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Comment: Until Google closes it... (Score 1) 14

The trouble with the 'backup' claim is that a Google cloud service may suffer a permanent failure upon a behind-closed-doors business decision, with potentially little warning. If Seagate, say, could instruct your usb hdd to brick itself, would you use it for backup? The Cloud is convenient in the short term, but business reality means it must be thought of as 'may fail for no reason'.

Comment: Re:Math (Score 1) 236

by jdschulteis (#49800209) Attached to: Asteroid Risk Greatly Overestimated By Almost Everyone

Even if the world rallied around the cause instantly and everyone didn't panic (HUGE ifs), do we have the technology to alter the course of a mile wide asteroid in 2 months?

No, but I would not rule out the chance to preserve a nucleus of human specimens. It would be quite easy, at the bottom of some of our deeper mineshafts.

Comment: Re:This works 100% (Score 1) 250

by tsqr (#49794623) Attached to: How a Scientist Fooled Millions With Bizarre Chocolate Diet Claims

I've had the 'starvation mode' discussion with people in the past. I lost 45 pounds at a rate of about 1-1/2 lbs/week by cutting my intake by an estimated 500 calories per day. There were people who responded essentially with "Can't be true -- after a couple of weeks your body would go into starvation mode and the weight loss would stop." While that might be true for some individuals with unusual metabolisms, it's not true in general. 500 calories is the difference between a burger and fries, and a burger and a side of fruit. Or the difference between a burrito slathered with sauce and cheese, and a salad. A year later, and the weight is still off; I have more energy, and my diet is definitely healthier by a long stretch.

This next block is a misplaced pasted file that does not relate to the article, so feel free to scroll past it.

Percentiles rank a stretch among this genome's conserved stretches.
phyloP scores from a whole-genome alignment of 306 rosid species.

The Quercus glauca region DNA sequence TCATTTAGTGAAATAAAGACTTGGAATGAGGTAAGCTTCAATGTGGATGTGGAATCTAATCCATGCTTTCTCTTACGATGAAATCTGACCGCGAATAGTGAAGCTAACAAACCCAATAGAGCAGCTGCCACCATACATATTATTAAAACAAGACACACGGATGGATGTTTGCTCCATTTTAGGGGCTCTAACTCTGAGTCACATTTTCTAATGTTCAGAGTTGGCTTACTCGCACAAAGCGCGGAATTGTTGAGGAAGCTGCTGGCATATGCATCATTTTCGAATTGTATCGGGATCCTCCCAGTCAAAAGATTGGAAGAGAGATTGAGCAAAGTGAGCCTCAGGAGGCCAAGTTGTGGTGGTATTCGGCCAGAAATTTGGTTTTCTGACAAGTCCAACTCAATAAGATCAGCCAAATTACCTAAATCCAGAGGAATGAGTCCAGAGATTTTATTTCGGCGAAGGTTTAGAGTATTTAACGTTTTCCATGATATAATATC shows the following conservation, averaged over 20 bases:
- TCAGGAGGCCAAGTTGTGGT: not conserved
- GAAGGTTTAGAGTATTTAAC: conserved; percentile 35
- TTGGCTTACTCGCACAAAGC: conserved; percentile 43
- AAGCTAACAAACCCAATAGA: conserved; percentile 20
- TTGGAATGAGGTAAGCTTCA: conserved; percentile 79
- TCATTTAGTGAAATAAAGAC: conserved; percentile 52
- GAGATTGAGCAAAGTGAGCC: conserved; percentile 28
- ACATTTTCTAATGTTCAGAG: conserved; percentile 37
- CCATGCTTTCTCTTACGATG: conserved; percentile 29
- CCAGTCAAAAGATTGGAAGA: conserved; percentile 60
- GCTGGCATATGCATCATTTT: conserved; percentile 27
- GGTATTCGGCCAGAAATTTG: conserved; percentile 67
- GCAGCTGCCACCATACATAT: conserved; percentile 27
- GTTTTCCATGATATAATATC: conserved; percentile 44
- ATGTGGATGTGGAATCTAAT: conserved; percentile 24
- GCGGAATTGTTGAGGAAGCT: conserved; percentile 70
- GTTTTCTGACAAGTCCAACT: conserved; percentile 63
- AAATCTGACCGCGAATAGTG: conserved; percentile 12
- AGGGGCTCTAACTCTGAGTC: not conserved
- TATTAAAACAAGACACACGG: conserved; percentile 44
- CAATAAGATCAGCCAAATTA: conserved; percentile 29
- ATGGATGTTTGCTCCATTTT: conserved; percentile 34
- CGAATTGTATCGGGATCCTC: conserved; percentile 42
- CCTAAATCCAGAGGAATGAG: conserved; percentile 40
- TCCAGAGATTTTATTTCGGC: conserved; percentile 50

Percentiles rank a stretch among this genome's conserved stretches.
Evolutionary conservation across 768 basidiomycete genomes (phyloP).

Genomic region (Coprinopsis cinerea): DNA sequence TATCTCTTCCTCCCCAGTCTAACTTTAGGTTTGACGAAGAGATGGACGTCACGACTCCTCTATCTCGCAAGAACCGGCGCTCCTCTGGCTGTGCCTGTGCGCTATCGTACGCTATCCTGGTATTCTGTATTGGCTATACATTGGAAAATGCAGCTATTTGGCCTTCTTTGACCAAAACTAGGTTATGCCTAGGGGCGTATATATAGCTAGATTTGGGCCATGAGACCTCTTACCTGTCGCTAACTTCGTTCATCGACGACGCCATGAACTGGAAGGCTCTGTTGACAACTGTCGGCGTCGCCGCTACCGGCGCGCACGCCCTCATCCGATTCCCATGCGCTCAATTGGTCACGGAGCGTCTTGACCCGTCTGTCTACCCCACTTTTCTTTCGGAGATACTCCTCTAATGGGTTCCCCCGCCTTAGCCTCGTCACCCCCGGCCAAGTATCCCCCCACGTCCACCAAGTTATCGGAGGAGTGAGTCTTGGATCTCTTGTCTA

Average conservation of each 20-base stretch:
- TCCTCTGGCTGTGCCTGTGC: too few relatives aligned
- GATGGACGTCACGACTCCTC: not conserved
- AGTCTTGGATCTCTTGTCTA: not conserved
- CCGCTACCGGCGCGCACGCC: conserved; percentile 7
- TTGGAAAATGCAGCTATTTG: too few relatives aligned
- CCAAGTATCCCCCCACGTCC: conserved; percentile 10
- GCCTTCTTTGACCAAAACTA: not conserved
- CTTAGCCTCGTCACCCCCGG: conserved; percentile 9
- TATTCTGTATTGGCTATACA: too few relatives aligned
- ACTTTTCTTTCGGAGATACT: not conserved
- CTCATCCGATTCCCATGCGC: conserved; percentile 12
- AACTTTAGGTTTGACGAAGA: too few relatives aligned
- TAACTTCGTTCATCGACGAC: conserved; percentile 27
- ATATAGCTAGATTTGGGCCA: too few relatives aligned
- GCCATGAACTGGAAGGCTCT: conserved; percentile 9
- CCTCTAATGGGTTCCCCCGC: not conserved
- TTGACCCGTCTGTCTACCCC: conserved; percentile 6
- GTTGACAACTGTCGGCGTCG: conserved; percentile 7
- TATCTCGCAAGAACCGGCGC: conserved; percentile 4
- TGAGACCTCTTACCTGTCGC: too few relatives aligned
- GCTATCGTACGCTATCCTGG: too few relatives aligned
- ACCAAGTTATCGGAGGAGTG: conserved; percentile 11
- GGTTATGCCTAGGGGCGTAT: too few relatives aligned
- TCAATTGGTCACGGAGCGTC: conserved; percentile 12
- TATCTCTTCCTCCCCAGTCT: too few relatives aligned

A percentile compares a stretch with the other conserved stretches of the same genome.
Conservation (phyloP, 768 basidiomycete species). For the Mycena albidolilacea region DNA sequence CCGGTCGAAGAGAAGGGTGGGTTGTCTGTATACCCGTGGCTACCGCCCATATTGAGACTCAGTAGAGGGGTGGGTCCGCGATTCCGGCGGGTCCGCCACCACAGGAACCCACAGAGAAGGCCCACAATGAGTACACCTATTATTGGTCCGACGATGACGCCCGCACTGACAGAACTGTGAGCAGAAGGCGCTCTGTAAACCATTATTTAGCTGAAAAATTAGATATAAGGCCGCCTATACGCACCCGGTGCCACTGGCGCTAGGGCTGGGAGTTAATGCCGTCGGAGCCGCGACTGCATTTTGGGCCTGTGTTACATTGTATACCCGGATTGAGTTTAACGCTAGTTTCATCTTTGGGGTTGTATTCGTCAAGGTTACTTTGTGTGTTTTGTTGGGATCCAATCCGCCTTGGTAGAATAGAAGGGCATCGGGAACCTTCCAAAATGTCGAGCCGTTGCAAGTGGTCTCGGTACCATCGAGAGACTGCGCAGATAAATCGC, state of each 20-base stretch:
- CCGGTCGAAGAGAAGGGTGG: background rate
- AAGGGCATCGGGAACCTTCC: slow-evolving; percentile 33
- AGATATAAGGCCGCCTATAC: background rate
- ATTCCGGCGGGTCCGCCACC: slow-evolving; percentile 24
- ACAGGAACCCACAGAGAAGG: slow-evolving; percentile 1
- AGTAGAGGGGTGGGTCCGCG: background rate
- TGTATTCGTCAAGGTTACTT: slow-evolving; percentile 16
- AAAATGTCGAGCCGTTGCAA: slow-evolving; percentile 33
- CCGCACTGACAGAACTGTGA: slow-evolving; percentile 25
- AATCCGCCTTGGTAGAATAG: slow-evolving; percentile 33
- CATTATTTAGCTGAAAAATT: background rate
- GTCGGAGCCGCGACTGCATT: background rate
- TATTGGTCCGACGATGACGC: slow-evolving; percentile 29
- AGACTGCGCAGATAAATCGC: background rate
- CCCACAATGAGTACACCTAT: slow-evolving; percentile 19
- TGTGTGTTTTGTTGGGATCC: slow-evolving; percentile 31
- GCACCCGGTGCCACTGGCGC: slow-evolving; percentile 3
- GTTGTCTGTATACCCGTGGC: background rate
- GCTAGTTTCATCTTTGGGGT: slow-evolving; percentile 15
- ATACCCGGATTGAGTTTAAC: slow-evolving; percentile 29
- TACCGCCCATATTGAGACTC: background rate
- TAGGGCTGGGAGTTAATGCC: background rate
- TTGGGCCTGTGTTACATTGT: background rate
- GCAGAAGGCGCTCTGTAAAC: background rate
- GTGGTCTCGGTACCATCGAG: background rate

+ - Drone Detection: What Works And What Doesn't

Submitted by Anonymous Coward
An anonymous reader writes: Another drone was discovered flying in restricted air space around the White House two weeks ago. The Secret Service found the pilot simply because they happened to see him. In other words, there is no indication that the Secret Service would have found the pilot if he had not been in plain view. This person didn’t have bad intentions, but one day someone will. A little drone-detection education is in order.

+ - Neil deGrasse Tyson urges America to challenge China to a space race->

Submitted by Anonymous Coward
An anonymous reader writes: According to a Tuesday story in the UK edition of the International Business Times, Neil degrease Tyson, the celebrity astrophysicist and media personality, advocated a space race between the United States and China. The idea is that such a race would spur innovation and cause industry to grow. The Apollo race to the moon caused a similar explosive period of scientific research and engineering development.
Link to Original Source

Comment: A thousand times NO. (Score 3) 553

by Joey Vegetables (#49791145) Attached to: How Tesla Batteries Will Force Home Wiring To Go Low Voltage
NO. That will not happen. Power equals voltage times current. To deliver the same power load at a lower voltage would require higher current, and household wiring is already designed to carry as much current as it safely can. Lowering voltage would thus require new, much bulkier wiring, which can't easily be retrofitted in older structures. Conduits would be able to carry far less of it, so those two would have to be overhauled. Last but not least, wireless charging and better batteries will eliminate much of the need for the lower-power wiring in the first place. There are very few things that I can confidently predict about the future, but one of those things is that mains (110-220v) voltage is not going to change drastically anytime soon. I'd be willing to bet every single powered appliance in my home on it.